O’Ward: Arrow McLaren SP will join IndyCar elite but isn’t there yet

The 21-year-old Mexican finished third in last year’s championship, just a year after claiming fourth, and the 2018 Indy Lights champion also nailed his first two wins in IndyCar. But the second half of the season saw O’Ward struggling to find a set-up that didn’t overwork his rear tyres on road courses and lose him time over a full stint.

It’s this fluctuating form that he believes needs to be remedied in order for him to claim the title.

“I just don’t think we’ve had a very consistent car,” O’Ward said. “Where we’ve been strong, we’ve been very strong, but where we haven’t been strong, we’ve been very weak, and that’s where we’ve lost a lot of points. I feel like there’s no sugar coating it. It’s just not good enough.

“I have to try and maximise what I can control, and I know the engineers are going to do their part. We’re not up to where Penske, Andretti and Ganassi are. We sure as hell are working hard for that, but they are Penske, Ganassi and Andretti for a reason.

“I think we’re definitely on the way. It’s been a path, but I think we keep getting better and we keep putting the bar higher and higher every year. [Last] year we’ve got it pretty much as high as you want it to be. We were close to the 500 win. We were very close to the championship win. Yeah, there’s just the big cookies left.”

Patricio O'Ward, Arrow McLaren SP Chevrolet

Patricio O’Ward, Arrow McLaren SP Chevrolet

Photo by: Richard Dole / Motorsport Images

O’Ward will have just one day of testing at Sebring before the season opener in St. Petersburg, and he says that will be the crucial gauge of progress made by AMSP’s engineering departments over the previous four months.

He said: “Until we actually test [the changes] on track and I get to feel them, I think that’s when we’ll truly know if all our work in the off-season is going to pay off or not. It’s not going to be just from one race to another. It’s going to take all year to keep getting better and better and better.

“I sure hope we can roll off the trucks better than what we had last year at certain tracks. I think that’s the biggest thing. If you roll off well, you’re in a pretty good position to have a good race.

“There’s other times where you qualify on pole and you always get burned by yellow [flags]. There’s so many other factors that you can’t control, but what we can control is our car performance, what I do in the car and how we go about things and how we deal with them.”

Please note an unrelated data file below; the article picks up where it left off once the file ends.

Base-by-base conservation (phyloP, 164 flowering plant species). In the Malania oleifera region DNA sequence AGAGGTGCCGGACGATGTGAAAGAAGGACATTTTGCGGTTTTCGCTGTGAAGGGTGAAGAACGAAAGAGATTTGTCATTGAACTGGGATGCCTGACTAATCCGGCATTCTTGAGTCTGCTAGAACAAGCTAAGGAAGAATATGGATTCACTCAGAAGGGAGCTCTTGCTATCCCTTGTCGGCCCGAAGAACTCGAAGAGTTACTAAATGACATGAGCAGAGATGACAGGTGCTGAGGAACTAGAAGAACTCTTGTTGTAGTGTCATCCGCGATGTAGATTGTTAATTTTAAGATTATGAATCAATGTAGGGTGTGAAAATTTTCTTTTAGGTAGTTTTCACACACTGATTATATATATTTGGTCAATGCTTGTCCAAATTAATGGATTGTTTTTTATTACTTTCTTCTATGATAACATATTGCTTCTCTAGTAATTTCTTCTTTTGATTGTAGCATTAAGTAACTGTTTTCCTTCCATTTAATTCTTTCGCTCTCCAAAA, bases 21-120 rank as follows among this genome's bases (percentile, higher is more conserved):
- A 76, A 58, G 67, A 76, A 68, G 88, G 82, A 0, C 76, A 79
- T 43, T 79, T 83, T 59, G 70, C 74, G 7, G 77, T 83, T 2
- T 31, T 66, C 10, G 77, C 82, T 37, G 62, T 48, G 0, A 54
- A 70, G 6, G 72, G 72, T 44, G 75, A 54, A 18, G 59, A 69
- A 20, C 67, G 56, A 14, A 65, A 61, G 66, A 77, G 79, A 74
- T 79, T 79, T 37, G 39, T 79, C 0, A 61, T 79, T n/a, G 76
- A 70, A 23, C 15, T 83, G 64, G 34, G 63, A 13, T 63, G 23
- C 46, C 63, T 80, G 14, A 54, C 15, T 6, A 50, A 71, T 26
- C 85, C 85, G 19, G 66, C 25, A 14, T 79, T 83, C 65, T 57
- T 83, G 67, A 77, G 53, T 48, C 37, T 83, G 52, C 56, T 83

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O’Ward also shot down the theory that there are 20-plus potential race-winners – at least in terms of performance – in IndyCar.

“I feel like honestly the motto that anyone can win in IndyCar is… if you take the safety cars out of the equation, then that is not possible at all. When you get safety cars that end up basically throwing away a leader’s race or many of the leaders’ races, then yeah, it turns into people from the back being able to win.

“But from outright pace, there is still a difference from top teams to smaller teams to medium teams… Maybe not so much in qualifying sometimes, but in terms of just so many things that are factors that play into the race – pitstops, in-laps, out-laps, strategy. There’s so many things that aren’t car pace that go into the race, which a lot of the times in F1 there’s just I think a lot less of that because the races are not as long. There’s usually less pitstops, which makes the overcut and undercut windows less opportunity just because there’s less pitstops.

“But there is obviously a lot bigger differences from teams to teams. Yeah, in F1 we’ve seen that if a strategy call that a yellow flag or a safety car really gets into the place where it really would send the leaders to the back, we’ve seen that that can happen and people that you would never expect to win will win in a car that people will never bet on. That’s what safety cars do: they mix everything up. But we have a lot more of that in IndyCar for sure.”



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